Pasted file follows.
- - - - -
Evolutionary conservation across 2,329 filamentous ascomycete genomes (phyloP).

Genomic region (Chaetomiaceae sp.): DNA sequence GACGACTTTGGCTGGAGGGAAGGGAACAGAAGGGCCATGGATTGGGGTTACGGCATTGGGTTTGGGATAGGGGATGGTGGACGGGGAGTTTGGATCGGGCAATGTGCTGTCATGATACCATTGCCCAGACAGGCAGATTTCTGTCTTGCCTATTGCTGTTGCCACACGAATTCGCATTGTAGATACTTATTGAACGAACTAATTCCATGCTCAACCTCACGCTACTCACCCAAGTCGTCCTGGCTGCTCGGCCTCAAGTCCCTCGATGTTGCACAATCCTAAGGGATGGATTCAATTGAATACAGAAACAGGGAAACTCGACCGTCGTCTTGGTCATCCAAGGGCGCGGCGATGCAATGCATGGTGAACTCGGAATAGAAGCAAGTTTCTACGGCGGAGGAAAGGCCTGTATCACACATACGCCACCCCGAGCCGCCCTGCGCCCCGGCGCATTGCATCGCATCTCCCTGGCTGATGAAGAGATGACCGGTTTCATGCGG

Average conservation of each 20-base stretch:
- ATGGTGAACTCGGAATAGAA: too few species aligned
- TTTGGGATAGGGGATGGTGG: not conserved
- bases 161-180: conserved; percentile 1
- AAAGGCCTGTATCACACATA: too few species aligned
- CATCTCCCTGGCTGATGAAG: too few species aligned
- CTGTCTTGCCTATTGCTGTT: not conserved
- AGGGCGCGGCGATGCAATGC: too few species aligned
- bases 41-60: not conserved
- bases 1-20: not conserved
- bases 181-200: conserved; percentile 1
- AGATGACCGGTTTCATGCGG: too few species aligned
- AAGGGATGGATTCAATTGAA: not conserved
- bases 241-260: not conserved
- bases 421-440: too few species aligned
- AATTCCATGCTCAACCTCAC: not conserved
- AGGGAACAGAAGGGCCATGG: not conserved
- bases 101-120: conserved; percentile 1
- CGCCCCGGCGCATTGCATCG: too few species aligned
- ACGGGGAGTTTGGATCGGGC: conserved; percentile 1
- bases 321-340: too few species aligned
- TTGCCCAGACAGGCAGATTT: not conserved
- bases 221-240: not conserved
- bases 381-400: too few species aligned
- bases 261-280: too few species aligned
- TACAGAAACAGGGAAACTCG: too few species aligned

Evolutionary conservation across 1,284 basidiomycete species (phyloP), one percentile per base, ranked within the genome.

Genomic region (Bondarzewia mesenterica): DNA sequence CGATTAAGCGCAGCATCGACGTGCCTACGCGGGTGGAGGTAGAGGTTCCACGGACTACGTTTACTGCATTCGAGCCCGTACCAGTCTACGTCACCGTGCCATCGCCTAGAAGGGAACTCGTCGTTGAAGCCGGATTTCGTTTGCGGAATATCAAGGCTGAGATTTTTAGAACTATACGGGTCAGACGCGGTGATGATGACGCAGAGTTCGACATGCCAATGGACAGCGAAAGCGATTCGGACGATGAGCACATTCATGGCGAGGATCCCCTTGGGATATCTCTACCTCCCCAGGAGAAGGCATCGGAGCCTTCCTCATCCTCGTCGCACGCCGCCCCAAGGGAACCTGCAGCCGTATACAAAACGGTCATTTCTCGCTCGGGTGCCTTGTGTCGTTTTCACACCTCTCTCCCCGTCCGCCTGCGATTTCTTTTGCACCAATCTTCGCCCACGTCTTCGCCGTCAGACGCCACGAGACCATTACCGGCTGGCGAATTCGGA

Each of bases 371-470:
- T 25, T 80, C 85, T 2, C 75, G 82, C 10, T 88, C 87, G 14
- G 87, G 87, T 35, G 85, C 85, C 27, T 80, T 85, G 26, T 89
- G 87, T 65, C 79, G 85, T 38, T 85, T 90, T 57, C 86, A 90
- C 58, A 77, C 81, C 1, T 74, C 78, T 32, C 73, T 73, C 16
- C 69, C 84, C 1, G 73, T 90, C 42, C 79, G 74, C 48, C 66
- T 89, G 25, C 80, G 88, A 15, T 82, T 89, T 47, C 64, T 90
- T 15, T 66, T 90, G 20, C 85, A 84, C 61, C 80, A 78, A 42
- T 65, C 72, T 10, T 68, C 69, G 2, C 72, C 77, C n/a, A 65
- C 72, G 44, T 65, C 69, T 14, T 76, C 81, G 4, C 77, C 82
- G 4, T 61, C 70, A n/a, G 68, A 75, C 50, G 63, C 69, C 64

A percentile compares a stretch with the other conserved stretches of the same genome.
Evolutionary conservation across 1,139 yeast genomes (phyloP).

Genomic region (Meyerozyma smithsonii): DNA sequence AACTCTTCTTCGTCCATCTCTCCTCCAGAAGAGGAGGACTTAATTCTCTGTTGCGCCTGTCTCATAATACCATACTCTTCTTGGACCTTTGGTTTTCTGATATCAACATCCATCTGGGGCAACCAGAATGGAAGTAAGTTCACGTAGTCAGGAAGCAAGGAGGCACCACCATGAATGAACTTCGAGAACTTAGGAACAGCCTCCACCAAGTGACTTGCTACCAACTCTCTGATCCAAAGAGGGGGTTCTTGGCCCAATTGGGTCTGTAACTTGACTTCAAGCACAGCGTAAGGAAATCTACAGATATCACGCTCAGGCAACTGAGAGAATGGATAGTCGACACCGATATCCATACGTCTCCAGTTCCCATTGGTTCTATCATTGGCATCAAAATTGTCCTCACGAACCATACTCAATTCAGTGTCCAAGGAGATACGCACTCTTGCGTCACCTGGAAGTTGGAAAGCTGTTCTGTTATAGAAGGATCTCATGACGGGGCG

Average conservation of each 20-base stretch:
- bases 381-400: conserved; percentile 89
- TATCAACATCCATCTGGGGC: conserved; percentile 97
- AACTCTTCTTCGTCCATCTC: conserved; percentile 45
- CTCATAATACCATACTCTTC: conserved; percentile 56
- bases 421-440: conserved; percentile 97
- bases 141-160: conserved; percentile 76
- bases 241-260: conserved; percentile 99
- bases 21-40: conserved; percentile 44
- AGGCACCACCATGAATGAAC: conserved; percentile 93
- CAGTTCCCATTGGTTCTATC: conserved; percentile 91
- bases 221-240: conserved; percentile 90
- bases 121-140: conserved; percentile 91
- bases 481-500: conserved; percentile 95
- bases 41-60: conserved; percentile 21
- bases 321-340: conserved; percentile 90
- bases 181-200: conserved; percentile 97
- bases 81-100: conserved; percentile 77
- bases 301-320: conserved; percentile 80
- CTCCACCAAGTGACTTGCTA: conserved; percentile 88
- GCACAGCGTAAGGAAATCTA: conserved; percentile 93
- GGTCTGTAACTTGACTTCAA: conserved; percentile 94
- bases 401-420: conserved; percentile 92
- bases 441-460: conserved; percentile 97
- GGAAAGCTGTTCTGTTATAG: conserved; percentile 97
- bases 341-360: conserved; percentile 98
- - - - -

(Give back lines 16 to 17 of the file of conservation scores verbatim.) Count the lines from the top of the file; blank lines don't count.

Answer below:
- bases 241-260: not conserved
- bases 421-440: too few species aligned